Saturday, April 2, 2011
This semester, I have taught a Wind Energy course in the form of a writing seminar. I should call this more of an experiment than a course, really--there's no textbook, of course, and in place of regular law review style papers, I have assigned my students to write pieces of a model wind energy code. My surprise in teaching the course has been the content that I have found to be most important. I expected the course to be mostly about permitting, ratemaking, and other classic electricity-based issues, but each day, as I introduce my students to a new phase of the wind energy development process, I find myself teaching a Land Use and Property class.
First, there is the challenge of finding a suitable site for a large wind development. (I have focused on utility-scale developments in the course, although in the future I am determined to fit in distributed renewable issues, too.) The location challenge is a big one: for renewables, a developer needs two parallel estates. First, she needs a strong wind resource, which I call a "fugitive estate" (or a "renewable estate" if one wants to more clearly differentiate wind from water, minerals, and wildlife). Second, she needs a static land resource that's sufficiently free of competing uses to ensure that she can site large towers and turbines on the property. Combining these estates into one neat package or "renewable parcel" is no easy task because strong winds do not cooperatively follow jurisdictional lines. A developer of one wind project often has to build a farm that straddles county or town lines and of course mutiple private property lines; she may even have to cross state lines, as the "Stateline" wind farm on the Washington-Oregon border has done. Even where her development does not cross county lines, she also often must deal with several school districts, which impose different taxes.
In oil and gas development, law addresses the challenge of the combined fugitive-land estate through a combination of common law and state legislation. Typically, an oil or gas developer leases just the mineral estate. The developer then uses the surface to the extent necessary to economically produce the mineral estate; she does not have an express lease or even easement on the surface, but state legislation and the common law provide that she has the right to reasonable use of the surface. Wind could potentially be moving in this direction--where a developer would acquire the rights to the wind flowing over properties and then use the surface as necessary to develop the resource. But in many states, it does not appear to be, which may make sense. Wind technology, after all, is more permanent and land intensive than an oil or gas well, and perhaps it makes sense that some states require the wind developer to lease the surface. But what happens when a wind developer with surface rights and/or wind rights wants to place a tower on the very spot planned for an oil or gas well? Whose rights are superior? Ernest Smith and Becky Diffen have a rich article that addresses these issues, suggesting that wind and oil and gas developers are typically contracting around this problem (at least in Texas) and that wind developers are indeed obtaining wind rights in hopes that courts will recognize these new rights if they are challenged in court--which they likely will be when a disgruntled surface owner buys a property only to discover that the wind rights have been sold away and towers will begin to be installed next month. In addition to Smith and Diffen's article, Lincoln Davies on the Environmental Law Prof Blog has recently alerted us to some new articles exploring the common law of renewables.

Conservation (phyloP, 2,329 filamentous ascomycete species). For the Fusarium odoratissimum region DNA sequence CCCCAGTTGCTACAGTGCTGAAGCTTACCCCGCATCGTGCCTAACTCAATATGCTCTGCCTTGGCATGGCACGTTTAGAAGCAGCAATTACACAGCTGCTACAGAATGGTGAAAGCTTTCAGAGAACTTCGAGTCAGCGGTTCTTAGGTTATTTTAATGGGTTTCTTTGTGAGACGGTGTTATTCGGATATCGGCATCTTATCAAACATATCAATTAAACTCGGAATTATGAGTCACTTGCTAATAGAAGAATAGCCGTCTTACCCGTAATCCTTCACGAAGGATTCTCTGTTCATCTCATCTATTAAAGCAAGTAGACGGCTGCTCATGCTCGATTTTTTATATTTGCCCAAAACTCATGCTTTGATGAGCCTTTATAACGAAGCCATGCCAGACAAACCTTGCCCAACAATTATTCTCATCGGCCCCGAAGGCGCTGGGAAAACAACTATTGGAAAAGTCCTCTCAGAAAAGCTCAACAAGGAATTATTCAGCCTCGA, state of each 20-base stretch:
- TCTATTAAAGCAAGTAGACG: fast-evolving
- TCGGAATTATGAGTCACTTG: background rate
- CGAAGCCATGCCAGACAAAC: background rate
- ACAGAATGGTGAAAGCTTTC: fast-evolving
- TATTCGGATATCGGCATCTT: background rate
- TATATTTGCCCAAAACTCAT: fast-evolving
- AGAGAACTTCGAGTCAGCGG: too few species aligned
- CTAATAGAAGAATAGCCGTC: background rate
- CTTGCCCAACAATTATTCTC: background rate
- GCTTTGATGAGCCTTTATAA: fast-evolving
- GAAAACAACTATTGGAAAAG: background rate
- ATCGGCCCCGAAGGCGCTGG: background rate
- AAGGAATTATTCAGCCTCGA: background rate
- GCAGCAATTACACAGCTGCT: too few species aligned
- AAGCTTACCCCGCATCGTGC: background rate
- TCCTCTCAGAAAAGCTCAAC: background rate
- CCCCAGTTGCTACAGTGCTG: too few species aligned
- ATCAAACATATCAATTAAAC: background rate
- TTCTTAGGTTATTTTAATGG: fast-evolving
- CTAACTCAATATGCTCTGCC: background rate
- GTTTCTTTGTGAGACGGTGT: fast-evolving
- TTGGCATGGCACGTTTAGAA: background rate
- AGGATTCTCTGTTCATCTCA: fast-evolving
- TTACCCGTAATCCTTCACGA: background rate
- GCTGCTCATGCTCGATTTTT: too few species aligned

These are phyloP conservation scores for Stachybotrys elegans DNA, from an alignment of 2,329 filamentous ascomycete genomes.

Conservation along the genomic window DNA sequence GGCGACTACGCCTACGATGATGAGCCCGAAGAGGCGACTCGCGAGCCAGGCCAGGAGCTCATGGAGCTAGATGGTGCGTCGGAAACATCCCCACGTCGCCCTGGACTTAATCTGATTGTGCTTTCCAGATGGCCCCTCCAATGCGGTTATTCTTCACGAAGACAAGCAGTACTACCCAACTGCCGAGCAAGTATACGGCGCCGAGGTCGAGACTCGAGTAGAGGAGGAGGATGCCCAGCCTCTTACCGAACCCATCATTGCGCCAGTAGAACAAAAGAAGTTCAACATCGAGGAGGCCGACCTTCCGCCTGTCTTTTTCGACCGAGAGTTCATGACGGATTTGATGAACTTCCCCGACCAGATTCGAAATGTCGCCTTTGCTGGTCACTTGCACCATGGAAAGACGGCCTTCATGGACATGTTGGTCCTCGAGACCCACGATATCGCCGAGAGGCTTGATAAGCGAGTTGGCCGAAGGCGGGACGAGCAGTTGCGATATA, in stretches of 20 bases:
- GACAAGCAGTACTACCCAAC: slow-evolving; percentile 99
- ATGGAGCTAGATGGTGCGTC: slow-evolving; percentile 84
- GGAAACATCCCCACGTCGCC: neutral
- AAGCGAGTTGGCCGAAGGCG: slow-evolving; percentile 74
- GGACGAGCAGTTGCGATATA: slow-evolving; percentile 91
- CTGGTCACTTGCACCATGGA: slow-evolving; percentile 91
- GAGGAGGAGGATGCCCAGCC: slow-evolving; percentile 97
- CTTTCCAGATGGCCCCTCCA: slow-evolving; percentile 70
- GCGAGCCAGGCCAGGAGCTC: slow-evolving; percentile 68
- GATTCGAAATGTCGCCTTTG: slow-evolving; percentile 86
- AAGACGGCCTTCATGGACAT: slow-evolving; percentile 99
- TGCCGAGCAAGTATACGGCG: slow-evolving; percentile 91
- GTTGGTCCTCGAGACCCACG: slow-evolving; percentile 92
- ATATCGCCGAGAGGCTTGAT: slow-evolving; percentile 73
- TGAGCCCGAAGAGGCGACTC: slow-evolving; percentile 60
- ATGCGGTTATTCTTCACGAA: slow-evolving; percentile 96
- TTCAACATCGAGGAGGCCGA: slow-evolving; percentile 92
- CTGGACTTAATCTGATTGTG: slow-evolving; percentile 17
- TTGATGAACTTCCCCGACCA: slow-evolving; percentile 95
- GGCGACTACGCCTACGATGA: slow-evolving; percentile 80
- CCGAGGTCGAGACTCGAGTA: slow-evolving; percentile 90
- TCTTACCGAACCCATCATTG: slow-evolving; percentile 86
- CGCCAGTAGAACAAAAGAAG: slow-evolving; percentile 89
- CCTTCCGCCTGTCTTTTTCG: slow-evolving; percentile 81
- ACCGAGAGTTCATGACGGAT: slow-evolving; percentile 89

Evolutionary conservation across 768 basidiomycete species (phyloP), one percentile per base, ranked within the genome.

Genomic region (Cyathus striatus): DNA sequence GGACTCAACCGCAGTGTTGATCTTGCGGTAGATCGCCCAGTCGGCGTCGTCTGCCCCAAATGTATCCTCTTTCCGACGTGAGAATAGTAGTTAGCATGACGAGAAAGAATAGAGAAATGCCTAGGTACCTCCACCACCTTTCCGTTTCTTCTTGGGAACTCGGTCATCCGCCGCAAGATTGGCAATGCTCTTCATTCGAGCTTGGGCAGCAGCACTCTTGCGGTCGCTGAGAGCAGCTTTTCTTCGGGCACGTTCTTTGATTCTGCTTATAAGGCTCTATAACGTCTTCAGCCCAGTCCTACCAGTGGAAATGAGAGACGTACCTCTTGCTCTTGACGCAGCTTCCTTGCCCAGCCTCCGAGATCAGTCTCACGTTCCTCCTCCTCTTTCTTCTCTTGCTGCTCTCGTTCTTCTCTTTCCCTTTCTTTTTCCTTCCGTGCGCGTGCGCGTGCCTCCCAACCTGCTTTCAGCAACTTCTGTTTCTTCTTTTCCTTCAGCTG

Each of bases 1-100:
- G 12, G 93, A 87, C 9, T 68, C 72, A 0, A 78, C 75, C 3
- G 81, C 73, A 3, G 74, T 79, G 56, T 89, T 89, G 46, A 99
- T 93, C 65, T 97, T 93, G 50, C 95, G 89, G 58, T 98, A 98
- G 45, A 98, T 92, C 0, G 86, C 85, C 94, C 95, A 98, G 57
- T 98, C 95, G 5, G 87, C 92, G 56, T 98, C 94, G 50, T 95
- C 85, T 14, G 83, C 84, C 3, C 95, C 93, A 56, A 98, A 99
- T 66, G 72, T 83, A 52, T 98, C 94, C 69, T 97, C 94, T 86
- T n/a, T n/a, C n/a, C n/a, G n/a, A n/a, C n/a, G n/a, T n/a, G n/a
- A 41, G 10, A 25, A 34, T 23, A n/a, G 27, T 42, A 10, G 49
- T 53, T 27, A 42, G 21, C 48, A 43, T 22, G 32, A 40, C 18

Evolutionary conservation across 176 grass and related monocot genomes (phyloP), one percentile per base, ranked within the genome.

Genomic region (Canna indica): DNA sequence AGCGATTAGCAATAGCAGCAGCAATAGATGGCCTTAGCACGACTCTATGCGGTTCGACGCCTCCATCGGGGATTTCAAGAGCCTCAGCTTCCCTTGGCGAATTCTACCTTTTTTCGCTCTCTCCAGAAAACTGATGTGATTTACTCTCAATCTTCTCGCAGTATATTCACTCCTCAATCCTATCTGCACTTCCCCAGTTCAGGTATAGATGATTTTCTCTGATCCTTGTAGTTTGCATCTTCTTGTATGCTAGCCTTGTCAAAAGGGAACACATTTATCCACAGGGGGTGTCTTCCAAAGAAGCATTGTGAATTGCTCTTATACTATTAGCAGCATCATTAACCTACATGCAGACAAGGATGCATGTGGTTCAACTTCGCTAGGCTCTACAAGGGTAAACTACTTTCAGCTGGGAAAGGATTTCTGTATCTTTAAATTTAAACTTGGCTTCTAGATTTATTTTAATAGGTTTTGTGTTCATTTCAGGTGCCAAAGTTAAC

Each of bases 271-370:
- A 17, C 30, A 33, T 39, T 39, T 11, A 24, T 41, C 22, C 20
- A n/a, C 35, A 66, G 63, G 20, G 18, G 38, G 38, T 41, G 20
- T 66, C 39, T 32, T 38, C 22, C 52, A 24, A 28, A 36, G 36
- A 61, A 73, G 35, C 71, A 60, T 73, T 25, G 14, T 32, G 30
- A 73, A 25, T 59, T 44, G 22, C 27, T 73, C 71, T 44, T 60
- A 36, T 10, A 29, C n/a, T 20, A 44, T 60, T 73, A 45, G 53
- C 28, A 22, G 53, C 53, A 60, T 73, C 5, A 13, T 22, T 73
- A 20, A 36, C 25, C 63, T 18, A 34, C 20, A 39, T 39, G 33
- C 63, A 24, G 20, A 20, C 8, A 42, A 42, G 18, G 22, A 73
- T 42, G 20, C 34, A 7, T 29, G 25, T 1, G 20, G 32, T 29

Once the developer finds a suitable site, she must of course obtain permission to build not just from the private property owners but also from the relevant land use authorities. This process varies substantially by state, with states like Minnesota fully centralizing the process for wind developments of a certain size and states like Washington and Oregon allowing municipalities to regulate but collecting these municipal regulations within a centralized process (for projects beyond a certain size threshold) and ensuring compliance through this process, and states like Kansas leaving almost all siting authority to municipalities.
Finally, beyond the renewable parcel itself, there is the challenge of transmission, which merits a post of its own. For now, I hope that I have persuaded you that Land Use and Property issues are central in the renewable realm and present interesting case studies in siting challenges.